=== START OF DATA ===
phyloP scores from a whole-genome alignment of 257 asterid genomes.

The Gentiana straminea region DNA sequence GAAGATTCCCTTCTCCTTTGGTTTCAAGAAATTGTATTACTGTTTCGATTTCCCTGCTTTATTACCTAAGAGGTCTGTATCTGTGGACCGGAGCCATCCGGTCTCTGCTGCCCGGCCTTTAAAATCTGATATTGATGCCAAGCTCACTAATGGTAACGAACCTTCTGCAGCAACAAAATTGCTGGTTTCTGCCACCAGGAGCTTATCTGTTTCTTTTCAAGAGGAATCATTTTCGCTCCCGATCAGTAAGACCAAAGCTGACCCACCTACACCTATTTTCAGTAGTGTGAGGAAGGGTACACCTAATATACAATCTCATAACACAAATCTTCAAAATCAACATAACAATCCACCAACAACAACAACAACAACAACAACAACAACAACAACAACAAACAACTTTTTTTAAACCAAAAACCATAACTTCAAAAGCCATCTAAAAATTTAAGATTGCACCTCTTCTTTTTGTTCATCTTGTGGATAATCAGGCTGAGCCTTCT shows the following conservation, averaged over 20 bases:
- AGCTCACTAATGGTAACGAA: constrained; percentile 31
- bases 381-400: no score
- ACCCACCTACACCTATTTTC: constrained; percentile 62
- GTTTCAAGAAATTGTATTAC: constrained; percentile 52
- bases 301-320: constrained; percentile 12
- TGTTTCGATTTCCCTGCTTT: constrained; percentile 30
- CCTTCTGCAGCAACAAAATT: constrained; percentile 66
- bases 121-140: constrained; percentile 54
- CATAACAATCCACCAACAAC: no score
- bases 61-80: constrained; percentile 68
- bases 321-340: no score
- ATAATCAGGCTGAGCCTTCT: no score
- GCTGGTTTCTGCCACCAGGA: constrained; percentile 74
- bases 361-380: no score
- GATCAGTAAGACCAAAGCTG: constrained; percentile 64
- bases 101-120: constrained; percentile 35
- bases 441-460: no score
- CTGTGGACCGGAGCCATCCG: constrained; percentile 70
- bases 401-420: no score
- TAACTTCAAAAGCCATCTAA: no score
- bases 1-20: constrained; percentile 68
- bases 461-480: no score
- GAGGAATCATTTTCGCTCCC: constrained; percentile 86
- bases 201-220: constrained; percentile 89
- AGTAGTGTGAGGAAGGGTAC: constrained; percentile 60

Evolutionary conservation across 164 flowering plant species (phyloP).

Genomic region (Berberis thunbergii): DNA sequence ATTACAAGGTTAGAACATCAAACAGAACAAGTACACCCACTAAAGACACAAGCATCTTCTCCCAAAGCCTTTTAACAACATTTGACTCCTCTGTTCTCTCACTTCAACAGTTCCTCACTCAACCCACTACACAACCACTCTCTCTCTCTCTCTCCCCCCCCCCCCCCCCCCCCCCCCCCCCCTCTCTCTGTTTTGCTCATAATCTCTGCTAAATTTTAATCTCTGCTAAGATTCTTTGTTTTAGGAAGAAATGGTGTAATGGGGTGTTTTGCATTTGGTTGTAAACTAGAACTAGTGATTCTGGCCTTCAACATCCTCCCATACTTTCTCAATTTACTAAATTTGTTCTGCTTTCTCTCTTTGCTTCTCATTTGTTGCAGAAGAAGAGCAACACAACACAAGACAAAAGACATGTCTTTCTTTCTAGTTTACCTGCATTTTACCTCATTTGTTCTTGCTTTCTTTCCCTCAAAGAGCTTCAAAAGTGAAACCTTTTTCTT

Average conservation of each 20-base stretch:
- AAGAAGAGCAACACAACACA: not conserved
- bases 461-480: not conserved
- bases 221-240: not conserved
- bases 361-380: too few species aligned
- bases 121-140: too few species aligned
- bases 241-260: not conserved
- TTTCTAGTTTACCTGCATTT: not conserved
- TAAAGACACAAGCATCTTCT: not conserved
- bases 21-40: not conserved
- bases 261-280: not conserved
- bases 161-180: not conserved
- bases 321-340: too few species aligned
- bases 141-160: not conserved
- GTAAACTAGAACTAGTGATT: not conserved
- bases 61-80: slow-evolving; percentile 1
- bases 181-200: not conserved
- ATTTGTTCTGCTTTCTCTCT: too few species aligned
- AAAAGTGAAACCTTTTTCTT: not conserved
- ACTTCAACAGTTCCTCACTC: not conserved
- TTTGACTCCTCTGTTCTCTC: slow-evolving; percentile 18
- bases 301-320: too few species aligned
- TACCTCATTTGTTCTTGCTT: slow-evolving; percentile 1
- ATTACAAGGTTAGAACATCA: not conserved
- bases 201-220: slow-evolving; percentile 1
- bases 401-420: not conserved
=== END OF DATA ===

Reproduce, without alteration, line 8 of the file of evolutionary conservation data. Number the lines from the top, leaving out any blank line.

- TGTTTCGATTTCCCTGCTTT: constrained; percentile 30